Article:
Rev. Maggie’s (gulp) Stewardship Sermon

Church Window - croppedAnd now, the much-loved stewardship sermon, in which the priest hectors you to give more money, and you feel resentful, in the time-honoured cycle. Fasten your seatbelts, it’s going to be a bumpy homily. We have just read that it is easier for a camel to go through the eye of a needle than for a rich person to enter the kingdom of heaven. Sell what you have and give the money to the poor, and you will have treasure in heaven. Is Jesus really saying this, to us? Is that what we need to do, if we are going to be His followers? Is this the set of instructions for Christian living? That is what we often hear, when this passage is interpreted—here, Jesus is telling it, straight, if we all just sold everything we had and gave the money to the poor, everything would be fine. If you don’t do that, you’re a bad Christian. We put up with you, and we’re really grateful for your money, actually, it’s really useful, but you should know that you’re basically a schmuck. Virtuous poverty vs. filthy lucre, perhaps you are familiar with that idea? It’s a very old one. Medieval theologians pulled out this text and others from the Gospels, about possessions, and sex, and devotion to God, and called them the Counsels of Perfection. They were supposed to be descriptions of the perfect life, the life lived by Jesus, which we are supposed to imitate as closely as possible. Clearly, though, not everyone is capable of poverty, chastity, and obedience. Those who manage it, the Mother Teresas, are promoted to the ranks of the saints. The rest of us just wind up feeling that God must love us less.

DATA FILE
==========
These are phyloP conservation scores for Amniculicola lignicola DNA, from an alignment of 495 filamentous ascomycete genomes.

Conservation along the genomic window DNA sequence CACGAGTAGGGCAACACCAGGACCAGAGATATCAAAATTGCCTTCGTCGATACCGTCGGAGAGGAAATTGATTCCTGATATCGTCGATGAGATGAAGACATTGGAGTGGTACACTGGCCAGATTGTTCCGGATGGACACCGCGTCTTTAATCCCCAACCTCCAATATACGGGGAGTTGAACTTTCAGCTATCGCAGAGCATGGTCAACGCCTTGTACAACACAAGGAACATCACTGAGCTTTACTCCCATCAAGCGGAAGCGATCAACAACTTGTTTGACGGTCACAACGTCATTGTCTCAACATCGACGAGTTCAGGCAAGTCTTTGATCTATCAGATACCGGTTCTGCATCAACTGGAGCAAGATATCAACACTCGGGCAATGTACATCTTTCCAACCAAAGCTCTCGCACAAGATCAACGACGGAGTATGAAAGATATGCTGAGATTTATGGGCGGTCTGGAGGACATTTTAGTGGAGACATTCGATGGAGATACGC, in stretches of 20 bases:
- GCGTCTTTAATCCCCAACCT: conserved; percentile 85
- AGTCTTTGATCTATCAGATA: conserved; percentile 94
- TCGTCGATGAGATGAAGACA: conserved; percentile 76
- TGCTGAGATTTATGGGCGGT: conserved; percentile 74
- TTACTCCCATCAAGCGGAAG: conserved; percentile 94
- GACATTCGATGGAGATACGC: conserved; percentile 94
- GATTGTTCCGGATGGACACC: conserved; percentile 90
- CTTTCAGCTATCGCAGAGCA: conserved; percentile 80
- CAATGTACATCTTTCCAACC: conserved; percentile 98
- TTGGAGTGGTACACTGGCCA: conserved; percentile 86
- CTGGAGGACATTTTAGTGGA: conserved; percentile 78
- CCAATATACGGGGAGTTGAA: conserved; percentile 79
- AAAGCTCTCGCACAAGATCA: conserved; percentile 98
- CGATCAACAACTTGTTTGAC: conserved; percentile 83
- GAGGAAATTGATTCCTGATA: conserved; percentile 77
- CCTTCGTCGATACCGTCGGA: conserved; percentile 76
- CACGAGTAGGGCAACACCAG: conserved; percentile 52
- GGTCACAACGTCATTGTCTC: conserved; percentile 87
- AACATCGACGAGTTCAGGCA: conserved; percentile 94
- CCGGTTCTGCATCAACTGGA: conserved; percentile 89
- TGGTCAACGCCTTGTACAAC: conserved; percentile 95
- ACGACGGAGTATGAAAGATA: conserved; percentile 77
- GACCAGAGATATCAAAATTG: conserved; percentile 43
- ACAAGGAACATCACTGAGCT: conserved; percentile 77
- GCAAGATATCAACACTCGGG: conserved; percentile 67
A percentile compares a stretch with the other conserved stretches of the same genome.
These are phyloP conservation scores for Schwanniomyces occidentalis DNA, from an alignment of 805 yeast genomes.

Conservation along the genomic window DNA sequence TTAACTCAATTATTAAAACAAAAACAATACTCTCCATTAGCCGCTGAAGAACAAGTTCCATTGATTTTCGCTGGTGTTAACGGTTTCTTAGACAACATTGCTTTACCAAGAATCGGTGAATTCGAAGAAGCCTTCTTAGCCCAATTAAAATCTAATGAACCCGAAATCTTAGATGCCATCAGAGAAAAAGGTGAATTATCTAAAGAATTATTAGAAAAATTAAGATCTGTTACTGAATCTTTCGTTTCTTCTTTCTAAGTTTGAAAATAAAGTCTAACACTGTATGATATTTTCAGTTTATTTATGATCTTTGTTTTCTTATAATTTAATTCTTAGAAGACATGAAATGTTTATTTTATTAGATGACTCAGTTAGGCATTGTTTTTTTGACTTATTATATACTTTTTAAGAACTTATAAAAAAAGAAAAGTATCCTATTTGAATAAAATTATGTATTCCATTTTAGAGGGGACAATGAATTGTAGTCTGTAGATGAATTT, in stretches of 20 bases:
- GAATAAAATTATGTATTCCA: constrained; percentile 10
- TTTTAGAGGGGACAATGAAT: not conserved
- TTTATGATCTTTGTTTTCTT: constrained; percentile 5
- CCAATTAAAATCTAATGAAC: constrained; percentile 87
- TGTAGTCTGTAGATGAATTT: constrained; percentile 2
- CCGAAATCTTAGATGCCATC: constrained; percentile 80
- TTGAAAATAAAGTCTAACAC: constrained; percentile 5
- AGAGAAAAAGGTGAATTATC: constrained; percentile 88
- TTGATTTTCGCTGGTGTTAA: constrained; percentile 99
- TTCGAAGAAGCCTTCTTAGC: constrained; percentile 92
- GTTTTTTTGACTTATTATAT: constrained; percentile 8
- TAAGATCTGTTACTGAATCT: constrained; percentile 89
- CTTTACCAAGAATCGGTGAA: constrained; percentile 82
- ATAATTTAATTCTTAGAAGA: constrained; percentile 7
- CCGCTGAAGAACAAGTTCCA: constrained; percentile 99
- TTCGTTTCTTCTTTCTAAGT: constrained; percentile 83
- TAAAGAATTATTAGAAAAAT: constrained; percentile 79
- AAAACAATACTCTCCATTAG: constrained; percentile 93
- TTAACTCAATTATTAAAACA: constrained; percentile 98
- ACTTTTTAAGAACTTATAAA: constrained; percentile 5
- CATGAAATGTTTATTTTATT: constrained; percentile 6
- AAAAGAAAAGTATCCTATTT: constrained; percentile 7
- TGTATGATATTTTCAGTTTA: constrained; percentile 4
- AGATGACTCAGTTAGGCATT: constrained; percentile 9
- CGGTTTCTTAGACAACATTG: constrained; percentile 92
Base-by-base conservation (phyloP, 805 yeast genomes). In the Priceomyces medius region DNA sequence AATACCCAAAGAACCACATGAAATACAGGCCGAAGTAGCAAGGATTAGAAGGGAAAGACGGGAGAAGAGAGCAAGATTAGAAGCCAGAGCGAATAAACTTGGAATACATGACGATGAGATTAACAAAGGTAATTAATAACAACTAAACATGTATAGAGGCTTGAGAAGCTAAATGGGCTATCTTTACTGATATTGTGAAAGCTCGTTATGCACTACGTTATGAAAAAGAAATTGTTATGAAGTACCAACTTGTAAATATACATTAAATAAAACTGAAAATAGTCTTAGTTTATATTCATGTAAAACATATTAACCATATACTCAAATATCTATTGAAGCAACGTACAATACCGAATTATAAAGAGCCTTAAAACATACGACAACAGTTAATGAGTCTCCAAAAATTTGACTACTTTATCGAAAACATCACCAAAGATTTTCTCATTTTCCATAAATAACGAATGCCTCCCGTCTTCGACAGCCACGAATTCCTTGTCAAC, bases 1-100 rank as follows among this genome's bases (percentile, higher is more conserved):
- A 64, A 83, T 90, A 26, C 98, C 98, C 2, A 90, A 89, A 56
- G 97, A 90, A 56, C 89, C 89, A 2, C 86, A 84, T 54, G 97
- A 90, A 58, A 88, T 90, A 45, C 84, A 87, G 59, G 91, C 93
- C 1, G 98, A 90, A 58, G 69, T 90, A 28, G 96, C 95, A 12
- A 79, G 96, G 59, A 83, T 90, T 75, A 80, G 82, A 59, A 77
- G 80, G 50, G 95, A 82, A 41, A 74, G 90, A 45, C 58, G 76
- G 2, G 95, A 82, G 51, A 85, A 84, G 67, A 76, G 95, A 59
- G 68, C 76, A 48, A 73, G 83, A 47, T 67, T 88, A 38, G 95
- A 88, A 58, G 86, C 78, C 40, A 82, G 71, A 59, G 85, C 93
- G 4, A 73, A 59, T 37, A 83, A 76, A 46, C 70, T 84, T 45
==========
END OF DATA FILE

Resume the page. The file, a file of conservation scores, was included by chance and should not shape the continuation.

But is that really what’s going on here? A serious, demanding Jesus, presenting humanity with the terms for righteousness, straight-up? I think, perhaps, that here, as so often, Jesus tells the truth, but tells it slant. Let’s look more closely at that conversation. The young man comes up to Jesus and asks, “What must I do to inherit eternal life?” He doesn’t say, Jesus, I see a lot of suffering among my brothers and sisters, how can I help? Not, Rabbi, I see our faith being neglected and forgotten, how can I teach people about God? No, the young man is concerned for himself, his own salvation. He frames it as an inheritance. He wants to get what’s coming to him, his legacy, he wants to ensure his place in heaven as if his claim to the family property were locked down in an air-tight will. He’s pretty sure of himself already. He notes smugly that he has kept the 10 Commandments, every article of the divine Law, all his life. What does he need to do now, he asks, secretly confident that he doesn’t needanything at all, that he’s about to get a pat on the back. What does he want from Jesus? Praise. Affirmation. Job well done, young man. Jesus just won’t play his game. He won’t reward this kind of striving for status with God. He takes the young man’s swollen little balloon of self-righteousness, and He pricks it. But here is the amazing turn, in the story. It doesn’t say, Jesus was angry with the young man, and ripped into him with well-deserved, almighty wrath. It says, Jesus loved him, and in fact, Jesus does what we often do with people we love when we feel they’re going off the rails a bit, he turns around and teases him, makes a joke at his expense. So to the young man who’s done it all right, earned everything honestly and made a good name for himself, Jesus says, oh, there’s just one more little thing you need to do: give it all up, give everything away. If you listen, perhaps you can hear him smiling through the words. Perhaps we can hear the roar of laughter, from those who were standing around, watching all of this. And the young man runs away in shock, feeling insulted, because Jesus saw through him, made fun of him.  Just like in the next verse, about the camel trying in vain to squeeze through the eye of a needle. It’s a funny image, whether the needle in question was actually a sewing needle, or the nickname of a low gate in the walls of Jerusalem. Either way, we know that camel is not going to fit, and we laugh at it, but if we’re wise we laugh with some rueful self-awareness. Jesus is making fun of our desire to save ourselves, to torture ourselves into different shapes and sizes, to rid ourselves of what’s impure, to get it all right, to be perfect. But we can’t save ourselves. We aren’t perfect. Even if we were, the desire to do it to save ourselves wipes away all the perfection, because what we’re doing comes from a place of selfishness, and fear.